A common complaint these days is that there’s not enough romance on the show. So what do people mean when they say they want romance?
One obvious thing that gets tossed around is the lack of love scenes. Someone on TWoP suggested awhile back that we keep a signboard posted like they do at factories about the last accident: It has been ___ days since the last love scene. I can think of only two since the summer, the Santeen love scene and the Belle/Phillip hookup. Well, maybe Max and Stephanie in the cave counts too. The only thing I can say about this is that at least these were well-lit, sensitively filmed love scenes, which is more than I can say for some of the love scenes from before Ed Scott came on board. So thanks for that, Ed.
Love scenes are important. Days used to go all out for these, and I’m sorry that isn’t true anymore. They are nice for established couples, but they are crucial for first-timers and for reuniting couples. A good love scene is part of the payoff after we’ve invested in a couple falling in love, or rooted for them to get back together. Leave it out and we feel cheated. I feel cheated of a love scene for Steve and Kayla after she deprogrammed him. And don’t even get me started on bad!sex for Chick.
But love scenes alone don’t cut it. Nor do I think the answer is to show Steve giving Kayla yellow roses, or show Bo and Hope having a candlelit dinner, or Chick slow dancing at a gala. Don’t get me wrong, those things would all be wonderful to see (particularly Chick at a gala!). But personally, what really makes me swoon is a romantic story.
My absolute favorite romantic scenario is when two people are attracted who are absolutely wrong for each other. External obstacles can (and should, for plot purposes) factor in, but at the heart of it one or both of these people have to firmly believe that this attraction is wrong, wrong, wrong. They are thrown together by circumstance, and we get to watch them fight their feelings for all they are worth. Then we watch them give in, or almost give in, or we just see them want to give in. Then cooler judgment returns, and they pull back. Give in, pull back. If you are smart, and Days used to be very smart, you can keep this dance going for a long, long time.
I regretfully say that Hogan doesn’t do romance this way. Chick were the perfect vehicle for the classic opposites attract story. He could have thought she was a bitch (but a sexy one), she could have thought he was a geek—well, that was true at least. Then circumstances show Nick a softer side to Chelsea, but she rejects his overtures of sympathy. Then when she’s in need she remembers it and goes to him for help, but is prickly and resentful about it. And then … well, you get the idea. EJ and Sami, pre-rape, were tailor made for a Romeo and Juliet love story. She’s a Brady, he’s a DiMera! Complications ensue!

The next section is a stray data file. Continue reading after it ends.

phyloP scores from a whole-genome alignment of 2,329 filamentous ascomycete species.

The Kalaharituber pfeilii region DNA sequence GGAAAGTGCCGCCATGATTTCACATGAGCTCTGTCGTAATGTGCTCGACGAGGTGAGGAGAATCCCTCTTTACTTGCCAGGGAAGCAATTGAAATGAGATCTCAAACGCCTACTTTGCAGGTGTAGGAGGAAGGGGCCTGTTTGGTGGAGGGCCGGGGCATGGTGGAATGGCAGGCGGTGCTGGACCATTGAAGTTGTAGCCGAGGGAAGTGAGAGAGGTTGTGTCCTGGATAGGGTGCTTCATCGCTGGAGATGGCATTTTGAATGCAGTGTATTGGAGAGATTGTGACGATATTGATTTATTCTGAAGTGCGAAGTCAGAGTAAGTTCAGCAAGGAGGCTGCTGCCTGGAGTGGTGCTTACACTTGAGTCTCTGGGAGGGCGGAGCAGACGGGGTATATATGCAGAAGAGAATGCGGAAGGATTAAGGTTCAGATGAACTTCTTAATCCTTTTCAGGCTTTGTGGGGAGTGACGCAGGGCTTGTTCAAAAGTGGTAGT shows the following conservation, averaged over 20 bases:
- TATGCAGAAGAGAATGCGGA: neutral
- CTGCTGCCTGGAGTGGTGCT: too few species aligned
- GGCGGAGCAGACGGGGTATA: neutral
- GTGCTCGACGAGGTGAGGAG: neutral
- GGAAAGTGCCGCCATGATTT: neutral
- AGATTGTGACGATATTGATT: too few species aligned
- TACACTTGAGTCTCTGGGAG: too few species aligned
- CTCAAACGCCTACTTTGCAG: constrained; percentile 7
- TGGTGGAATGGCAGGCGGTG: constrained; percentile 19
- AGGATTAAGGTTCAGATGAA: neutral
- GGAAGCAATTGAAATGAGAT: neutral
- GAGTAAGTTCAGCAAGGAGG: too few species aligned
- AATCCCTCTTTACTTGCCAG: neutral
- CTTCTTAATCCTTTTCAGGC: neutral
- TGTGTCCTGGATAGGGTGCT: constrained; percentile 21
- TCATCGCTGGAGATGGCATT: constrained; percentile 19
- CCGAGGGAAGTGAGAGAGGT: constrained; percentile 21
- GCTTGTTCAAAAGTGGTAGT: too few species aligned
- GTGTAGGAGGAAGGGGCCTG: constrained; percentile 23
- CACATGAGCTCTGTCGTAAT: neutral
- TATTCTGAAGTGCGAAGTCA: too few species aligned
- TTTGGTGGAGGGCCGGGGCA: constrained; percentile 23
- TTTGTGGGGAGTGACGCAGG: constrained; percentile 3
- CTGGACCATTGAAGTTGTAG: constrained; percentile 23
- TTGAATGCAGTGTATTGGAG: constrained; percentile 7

When Hogan does go for Romance, it’s in my least favorite flavor. I don’t care for the “our love is so strong it can move mountains/transcend time and space and comas/bring the dead back to life.” I love Steve and Kayla no matter what they do. And I found the “kiss of life” to be well-acted and filmed (the music and the flashbacks were great). But it’s not my thing. Marlena and John’s dream connection was even worse. I will accept cheesy moments, however, if they are earned as part of a longer love story. When Kayla, who was temporarily mute, got her voice back just in time to say her wedding vows back in 1988, I rolled my eyes a little, but mostly they were swimming with tears.
There are bright spots on today’s Days. Writing for happy, established couples is not easy, so I give Hogan credit for the way he has written Bo and Hope and Steve and Kayla since their respective reunions. Credit goes to the actors too, of course, but I really believe in the connections that these two couples have. Bo and Hope have been delightful, whether making bets with each other, going on mini-adventures, or interacting with the rest of their family. It’s especially difficult to give an established couple an emotional “meaty” story without breaking them up, and I thought the Pocket story for Steve and Kayla hit all the emotional beats. There was the regret for the years Steve lost with Stephanie and the other children they might have had, Steve’s uncertainty about being a father given his recent mental health issues, Kayla’s endearingly irrational desire to take the baby, Steve’s indulgence of that desire, and the regret when they lost the baby in the end.
But I admit I’m dying for an old-fashioned, “we’re so wrong, but we’re so right” love story. I know some people see it for EJami, and though I’m not a shipper I would get on board if they did it right—that is, very slowly. But I’m afraid to get my hopes up.